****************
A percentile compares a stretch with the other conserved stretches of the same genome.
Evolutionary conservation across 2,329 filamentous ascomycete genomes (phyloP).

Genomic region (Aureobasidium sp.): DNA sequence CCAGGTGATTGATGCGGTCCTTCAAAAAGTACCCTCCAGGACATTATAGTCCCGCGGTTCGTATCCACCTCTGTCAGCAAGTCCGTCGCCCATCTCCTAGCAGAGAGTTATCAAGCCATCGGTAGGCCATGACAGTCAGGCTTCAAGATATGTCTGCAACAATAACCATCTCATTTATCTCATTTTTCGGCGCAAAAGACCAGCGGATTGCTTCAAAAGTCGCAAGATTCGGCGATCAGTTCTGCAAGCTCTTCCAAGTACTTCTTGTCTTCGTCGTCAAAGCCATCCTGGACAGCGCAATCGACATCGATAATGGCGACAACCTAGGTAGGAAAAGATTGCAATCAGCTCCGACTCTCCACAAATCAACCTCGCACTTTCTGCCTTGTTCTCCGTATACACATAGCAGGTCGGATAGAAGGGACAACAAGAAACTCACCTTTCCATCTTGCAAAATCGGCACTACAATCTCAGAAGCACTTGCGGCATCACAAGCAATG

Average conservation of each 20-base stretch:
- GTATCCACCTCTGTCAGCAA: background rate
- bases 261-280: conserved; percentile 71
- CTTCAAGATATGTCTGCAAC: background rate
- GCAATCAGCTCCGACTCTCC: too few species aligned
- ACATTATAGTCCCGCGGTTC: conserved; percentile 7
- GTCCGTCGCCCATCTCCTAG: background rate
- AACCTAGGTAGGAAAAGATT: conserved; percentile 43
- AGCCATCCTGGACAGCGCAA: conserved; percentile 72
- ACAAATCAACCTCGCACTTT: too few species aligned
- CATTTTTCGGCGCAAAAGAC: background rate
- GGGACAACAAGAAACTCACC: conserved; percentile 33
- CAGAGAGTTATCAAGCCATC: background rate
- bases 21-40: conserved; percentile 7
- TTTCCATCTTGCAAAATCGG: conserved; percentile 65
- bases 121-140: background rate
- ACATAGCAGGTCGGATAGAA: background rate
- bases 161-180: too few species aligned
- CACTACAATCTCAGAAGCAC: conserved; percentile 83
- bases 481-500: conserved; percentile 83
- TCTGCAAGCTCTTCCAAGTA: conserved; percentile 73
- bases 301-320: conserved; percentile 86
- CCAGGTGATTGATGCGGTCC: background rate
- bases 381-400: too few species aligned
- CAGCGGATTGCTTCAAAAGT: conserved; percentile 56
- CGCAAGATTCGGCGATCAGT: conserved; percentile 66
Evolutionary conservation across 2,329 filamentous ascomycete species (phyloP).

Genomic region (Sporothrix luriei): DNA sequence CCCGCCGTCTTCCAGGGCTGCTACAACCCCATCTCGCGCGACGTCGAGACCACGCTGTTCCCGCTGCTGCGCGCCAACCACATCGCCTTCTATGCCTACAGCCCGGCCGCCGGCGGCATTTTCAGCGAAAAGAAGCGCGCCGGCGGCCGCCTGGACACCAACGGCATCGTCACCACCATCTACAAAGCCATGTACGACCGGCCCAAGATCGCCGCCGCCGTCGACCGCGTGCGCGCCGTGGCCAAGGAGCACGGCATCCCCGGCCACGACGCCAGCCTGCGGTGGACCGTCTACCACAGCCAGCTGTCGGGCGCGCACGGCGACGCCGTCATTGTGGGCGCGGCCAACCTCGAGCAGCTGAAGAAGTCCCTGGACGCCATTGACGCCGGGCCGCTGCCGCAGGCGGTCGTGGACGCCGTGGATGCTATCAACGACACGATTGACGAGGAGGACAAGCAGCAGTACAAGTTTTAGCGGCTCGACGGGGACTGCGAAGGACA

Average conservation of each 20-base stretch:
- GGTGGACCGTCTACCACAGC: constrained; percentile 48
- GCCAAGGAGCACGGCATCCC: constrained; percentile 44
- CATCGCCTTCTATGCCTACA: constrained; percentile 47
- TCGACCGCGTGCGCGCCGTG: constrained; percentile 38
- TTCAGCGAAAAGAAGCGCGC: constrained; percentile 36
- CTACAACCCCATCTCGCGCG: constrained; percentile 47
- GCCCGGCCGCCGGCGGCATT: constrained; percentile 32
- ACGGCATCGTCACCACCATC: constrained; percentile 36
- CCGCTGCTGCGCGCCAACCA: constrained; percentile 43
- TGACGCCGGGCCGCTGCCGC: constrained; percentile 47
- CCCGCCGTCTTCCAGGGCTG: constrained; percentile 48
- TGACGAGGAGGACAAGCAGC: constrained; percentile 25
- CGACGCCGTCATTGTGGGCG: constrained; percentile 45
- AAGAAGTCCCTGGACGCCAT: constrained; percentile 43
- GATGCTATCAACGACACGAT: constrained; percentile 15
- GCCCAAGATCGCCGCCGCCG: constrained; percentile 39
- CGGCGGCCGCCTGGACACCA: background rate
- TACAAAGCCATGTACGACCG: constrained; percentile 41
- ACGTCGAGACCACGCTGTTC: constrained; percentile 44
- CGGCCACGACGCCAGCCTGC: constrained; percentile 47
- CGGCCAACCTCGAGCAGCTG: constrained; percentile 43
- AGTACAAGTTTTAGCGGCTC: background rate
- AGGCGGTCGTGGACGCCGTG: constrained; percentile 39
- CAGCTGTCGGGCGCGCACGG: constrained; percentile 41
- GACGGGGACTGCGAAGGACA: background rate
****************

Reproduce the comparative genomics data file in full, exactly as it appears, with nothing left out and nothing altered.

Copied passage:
A percentile compares a stretch with the other conserved stretches of the same genome.
Evolutionary conservation across 2,329 filamentous ascomycete genomes (phyloP).

Genomic region (Aureobasidium sp.): DNA sequence CCAGGTGATTGATGCGGTCCTTCAAAAAGTACCCTCCAGGACATTATAGTCCCGCGGTTCGTATCCACCTCTGTCAGCAAGTCCGTCGCCCATCTCCTAGCAGAGAGTTATCAAGCCATCGGTAGGCCATGACAGTCAGGCTTCAAGATATGTCTGCAACAATAACCATCTCATTTATCTCATTTTTCGGCGCAAAAGACCAGCGGATTGCTTCAAAAGTCGCAAGATTCGGCGATCAGTTCTGCAAGCTCTTCCAAGTACTTCTTGTCTTCGTCGTCAAAGCCATCCTGGACAGCGCAATCGACATCGATAATGGCGACAACCTAGGTAGGAAAAGATTGCAATCAGCTCCGACTCTCCACAAATCAACCTCGCACTTTCTGCCTTGTTCTCCGTATACACATAGCAGGTCGGATAGAAGGGACAACAAGAAACTCACCTTTCCATCTTGCAAAATCGGCACTACAATCTCAGAAGCACTTGCGGCATCACAAGCAATG

Average conservation of each 20-base stretch:
- GTATCCACCTCTGTCAGCAA: background rate
- bases 261-280: conserved; percentile 71
- CTTCAAGATATGTCTGCAAC: background rate
- GCAATCAGCTCCGACTCTCC: too few species aligned
- ACATTATAGTCCCGCGGTTC: conserved; percentile 7
- GTCCGTCGCCCATCTCCTAG: background rate
- AACCTAGGTAGGAAAAGATT: conserved; percentile 43
- AGCCATCCTGGACAGCGCAA: conserved; percentile 72
- ACAAATCAACCTCGCACTTT: too few species aligned
- CATTTTTCGGCGCAAAAGAC: background rate
- GGGACAACAAGAAACTCACC: conserved; percentile 33
- CAGAGAGTTATCAAGCCATC: background rate
- bases 21-40: conserved; percentile 7
- TTTCCATCTTGCAAAATCGG: conserved; percentile 65
- bases 121-140: background rate
- ACATAGCAGGTCGGATAGAA: background rate
- bases 161-180: too few species aligned
- CACTACAATCTCAGAAGCAC: conserved; percentile 83
- bases 481-500: conserved; percentile 83
- TCTGCAAGCTCTTCCAAGTA: conserved; percentile 73
- bases 301-320: conserved; percentile 86
- CCAGGTGATTGATGCGGTCC: background rate
- bases 381-400: too few species aligned
- CAGCGGATTGCTTCAAAAGT: conserved; percentile 56
- CGCAAGATTCGGCGATCAGT: conserved; percentile 66
Evolutionary conservation across 2,329 filamentous ascomycete species (phyloP).

Genomic region (Sporothrix luriei): DNA sequence CCCGCCGTCTTCCAGGGCTGCTACAACCCCATCTCGCGCGACGTCGAGACCACGCTGTTCCCGCTGCTGCGCGCCAACCACATCGCCTTCTATGCCTACAGCCCGGCCGCCGGCGGCATTTTCAGCGAAAAGAAGCGCGCCGGCGGCCGCCTGGACACCAACGGCATCGTCACCACCATCTACAAAGCCATGTACGACCGGCCCAAGATCGCCGCCGCCGTCGACCGCGTGCGCGCCGTGGCCAAGGAGCACGGCATCCCCGGCCACGACGCCAGCCTGCGGTGGACCGTCTACCACAGCCAGCTGTCGGGCGCGCACGGCGACGCCGTCATTGTGGGCGCGGCCAACCTCGAGCAGCTGAAGAAGTCCCTGGACGCCATTGACGCCGGGCCGCTGCCGCAGGCGGTCGTGGACGCCGTGGATGCTATCAACGACACGATTGACGAGGAGGACAAGCAGCAGTACAAGTTTTAGCGGCTCGACGGGGACTGCGAAGGACA

Average conservation of each 20-base stretch:
- GGTGGACCGTCTACCACAGC: constrained; percentile 48
- GCCAAGGAGCACGGCATCCC: constrained; percentile 44
- CATCGCCTTCTATGCCTACA: constrained; percentile 47
- TCGACCGCGTGCGCGCCGTG: constrained; percentile 38
- TTCAGCGAAAAGAAGCGCGC: constrained; percentile 36
- CTACAACCCCATCTCGCGCG: constrained; percentile 47
- GCCCGGCCGCCGGCGGCATT: constrained; percentile 32
- ACGGCATCGTCACCACCATC: constrained; percentile 36
- CCGCTGCTGCGCGCCAACCA: constrained; percentile 43
- TGACGCCGGGCCGCTGCCGC: constrained; percentile 47
- CCCGCCGTCTTCCAGGGCTG: constrained; percentile 48
- TGACGAGGAGGACAAGCAGC: constrained; percentile 25
- CGACGCCGTCATTGTGGGCG: constrained; percentile 45
- AAGAAGTCCCTGGACGCCAT: constrained; percentile 43
- GATGCTATCAACGACACGAT: constrained; percentile 15
- GCCCAAGATCGCCGCCGCCG: constrained; percentile 39
- CGGCGGCCGCCTGGACACCA: background rate
- TACAAAGCCATGTACGACCG: constrained; percentile 41
- ACGTCGAGACCACGCTGTTC: constrained; percentile 44
- CGGCCACGACGCCAGCCTGC: constrained; percentile 47
- CGGCCAACCTCGAGCAGCTG: constrained; percentile 43
- AGTACAAGTTTTAGCGGCTC: background rate
- AGGCGGTCGTGGACGCCGTG: constrained; percentile 39
- CAGCTGTCGGGCGCGCACGG: constrained; percentile 41
- GACGGGGACTGCGAAGGACA: background rate